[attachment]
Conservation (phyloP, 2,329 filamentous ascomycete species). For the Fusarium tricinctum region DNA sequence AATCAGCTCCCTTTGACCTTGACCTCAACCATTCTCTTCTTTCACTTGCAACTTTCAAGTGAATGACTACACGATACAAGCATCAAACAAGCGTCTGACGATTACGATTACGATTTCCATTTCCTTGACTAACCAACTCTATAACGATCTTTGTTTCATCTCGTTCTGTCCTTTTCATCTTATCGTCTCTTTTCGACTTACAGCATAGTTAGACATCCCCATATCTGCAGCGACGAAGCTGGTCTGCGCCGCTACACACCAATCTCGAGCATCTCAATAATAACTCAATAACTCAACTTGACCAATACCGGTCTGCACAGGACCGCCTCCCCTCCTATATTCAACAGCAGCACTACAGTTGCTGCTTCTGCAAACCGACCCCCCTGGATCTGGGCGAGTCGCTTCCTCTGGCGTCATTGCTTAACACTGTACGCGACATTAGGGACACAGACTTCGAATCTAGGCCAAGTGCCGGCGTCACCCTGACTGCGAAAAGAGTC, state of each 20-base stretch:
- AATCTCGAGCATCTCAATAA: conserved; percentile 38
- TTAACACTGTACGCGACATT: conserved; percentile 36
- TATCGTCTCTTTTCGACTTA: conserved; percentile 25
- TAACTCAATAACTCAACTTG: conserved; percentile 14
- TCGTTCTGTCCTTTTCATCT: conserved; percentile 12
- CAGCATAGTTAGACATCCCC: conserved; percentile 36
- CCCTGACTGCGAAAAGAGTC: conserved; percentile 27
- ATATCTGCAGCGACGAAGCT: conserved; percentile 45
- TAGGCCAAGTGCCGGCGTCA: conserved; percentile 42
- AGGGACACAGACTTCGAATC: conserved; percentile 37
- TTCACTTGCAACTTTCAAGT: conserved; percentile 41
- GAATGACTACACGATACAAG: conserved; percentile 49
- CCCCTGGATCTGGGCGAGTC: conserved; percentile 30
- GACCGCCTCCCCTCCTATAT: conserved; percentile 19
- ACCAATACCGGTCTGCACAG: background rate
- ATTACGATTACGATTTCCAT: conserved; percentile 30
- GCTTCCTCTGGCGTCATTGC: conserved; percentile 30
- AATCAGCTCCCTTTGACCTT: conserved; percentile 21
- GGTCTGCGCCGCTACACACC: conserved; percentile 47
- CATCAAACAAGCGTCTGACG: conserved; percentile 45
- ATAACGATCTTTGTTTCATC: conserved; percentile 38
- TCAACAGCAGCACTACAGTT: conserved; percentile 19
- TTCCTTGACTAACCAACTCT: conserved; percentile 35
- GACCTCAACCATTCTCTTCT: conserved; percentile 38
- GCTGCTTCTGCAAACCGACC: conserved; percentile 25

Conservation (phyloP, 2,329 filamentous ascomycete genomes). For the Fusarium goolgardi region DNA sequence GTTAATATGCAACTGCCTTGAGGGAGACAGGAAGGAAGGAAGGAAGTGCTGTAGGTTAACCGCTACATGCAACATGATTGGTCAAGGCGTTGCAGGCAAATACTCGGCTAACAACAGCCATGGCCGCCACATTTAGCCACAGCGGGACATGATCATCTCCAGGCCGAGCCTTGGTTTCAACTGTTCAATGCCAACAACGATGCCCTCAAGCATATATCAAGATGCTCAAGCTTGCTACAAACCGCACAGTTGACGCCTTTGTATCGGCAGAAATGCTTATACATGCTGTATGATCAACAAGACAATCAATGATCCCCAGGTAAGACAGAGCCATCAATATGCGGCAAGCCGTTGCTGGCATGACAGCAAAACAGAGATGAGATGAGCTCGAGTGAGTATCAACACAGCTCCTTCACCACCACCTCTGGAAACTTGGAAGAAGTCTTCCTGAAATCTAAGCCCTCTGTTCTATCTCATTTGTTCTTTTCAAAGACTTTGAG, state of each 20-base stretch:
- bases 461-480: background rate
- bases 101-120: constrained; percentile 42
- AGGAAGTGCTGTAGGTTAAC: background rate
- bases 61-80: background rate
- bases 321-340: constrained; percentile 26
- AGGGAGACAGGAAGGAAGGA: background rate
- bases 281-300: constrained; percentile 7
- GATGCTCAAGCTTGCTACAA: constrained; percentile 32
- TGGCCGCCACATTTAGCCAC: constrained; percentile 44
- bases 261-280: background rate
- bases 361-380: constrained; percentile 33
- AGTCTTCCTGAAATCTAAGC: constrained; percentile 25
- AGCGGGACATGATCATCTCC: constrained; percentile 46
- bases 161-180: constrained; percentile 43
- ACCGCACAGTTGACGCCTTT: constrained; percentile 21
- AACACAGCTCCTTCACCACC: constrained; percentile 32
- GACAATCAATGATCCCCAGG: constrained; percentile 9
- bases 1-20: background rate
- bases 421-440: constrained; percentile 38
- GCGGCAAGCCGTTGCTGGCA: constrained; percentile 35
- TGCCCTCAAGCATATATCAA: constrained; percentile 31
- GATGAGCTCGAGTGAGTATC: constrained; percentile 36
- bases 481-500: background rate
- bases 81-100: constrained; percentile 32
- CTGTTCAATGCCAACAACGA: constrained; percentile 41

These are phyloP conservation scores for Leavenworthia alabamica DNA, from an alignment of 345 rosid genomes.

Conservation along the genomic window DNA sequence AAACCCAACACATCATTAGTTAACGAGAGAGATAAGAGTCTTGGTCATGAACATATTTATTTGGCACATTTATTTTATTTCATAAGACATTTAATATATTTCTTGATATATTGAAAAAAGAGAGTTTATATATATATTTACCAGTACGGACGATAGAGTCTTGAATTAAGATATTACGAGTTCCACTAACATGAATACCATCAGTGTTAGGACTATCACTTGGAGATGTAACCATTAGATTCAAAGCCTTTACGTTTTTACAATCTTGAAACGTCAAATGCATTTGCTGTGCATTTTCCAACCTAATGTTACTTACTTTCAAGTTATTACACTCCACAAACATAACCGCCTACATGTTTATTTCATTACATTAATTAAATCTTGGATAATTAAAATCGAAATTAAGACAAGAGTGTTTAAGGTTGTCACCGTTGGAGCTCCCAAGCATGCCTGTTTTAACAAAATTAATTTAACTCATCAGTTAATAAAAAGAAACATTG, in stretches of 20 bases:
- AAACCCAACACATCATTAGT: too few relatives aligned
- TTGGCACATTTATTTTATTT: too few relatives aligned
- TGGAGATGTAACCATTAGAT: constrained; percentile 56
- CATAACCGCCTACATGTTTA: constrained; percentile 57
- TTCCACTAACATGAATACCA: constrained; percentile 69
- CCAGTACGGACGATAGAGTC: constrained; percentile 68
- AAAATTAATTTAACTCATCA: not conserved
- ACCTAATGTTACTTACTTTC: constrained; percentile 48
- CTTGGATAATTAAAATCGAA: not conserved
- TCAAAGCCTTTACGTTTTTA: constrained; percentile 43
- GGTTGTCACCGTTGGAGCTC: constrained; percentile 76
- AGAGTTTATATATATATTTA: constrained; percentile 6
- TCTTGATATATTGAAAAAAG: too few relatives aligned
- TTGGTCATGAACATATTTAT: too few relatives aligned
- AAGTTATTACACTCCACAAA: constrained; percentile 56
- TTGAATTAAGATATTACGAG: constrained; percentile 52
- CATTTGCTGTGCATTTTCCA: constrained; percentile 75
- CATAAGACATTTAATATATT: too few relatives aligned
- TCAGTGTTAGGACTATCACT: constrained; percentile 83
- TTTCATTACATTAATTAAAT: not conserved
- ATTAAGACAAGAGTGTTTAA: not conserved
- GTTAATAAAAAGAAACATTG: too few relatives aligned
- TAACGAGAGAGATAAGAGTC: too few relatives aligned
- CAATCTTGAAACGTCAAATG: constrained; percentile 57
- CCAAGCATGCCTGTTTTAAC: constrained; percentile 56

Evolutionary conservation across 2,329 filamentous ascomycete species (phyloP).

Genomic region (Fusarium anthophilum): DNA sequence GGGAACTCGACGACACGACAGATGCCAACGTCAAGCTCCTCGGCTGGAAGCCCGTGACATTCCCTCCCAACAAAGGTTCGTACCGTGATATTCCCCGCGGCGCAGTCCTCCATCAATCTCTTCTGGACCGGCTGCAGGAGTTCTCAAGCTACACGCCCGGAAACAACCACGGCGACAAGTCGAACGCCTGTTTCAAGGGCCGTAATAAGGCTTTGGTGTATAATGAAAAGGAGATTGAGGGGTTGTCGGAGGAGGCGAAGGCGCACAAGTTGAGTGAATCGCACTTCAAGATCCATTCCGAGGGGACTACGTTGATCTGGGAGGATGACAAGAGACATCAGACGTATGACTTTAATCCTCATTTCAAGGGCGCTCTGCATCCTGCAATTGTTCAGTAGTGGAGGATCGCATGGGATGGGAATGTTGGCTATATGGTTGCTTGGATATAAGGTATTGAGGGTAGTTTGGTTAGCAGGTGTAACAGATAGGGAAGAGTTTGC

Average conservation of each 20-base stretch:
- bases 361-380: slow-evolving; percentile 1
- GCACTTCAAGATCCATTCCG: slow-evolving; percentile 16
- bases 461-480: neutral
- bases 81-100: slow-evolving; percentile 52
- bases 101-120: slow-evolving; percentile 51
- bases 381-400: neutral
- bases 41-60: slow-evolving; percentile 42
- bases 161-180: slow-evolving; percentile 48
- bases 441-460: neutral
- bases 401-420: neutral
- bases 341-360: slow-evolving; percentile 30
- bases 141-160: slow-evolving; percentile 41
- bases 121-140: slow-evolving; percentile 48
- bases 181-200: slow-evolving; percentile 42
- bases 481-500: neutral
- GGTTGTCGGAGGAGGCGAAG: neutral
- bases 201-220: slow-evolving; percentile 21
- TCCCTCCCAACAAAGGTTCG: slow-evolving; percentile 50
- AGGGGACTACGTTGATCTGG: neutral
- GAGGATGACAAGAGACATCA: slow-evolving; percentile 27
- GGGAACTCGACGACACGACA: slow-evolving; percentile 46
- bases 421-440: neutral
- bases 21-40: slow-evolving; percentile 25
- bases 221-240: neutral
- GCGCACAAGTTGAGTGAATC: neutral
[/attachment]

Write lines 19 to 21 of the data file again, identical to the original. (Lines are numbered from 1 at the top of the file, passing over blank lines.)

- AATCAGCTCCCTTTGACCTT: conserved; percentile 21
- GGTCTGCGCCGCTACACACC: conserved; percentile 47
- CATCAAACAAGCGTCTGACG: conserved; percentile 45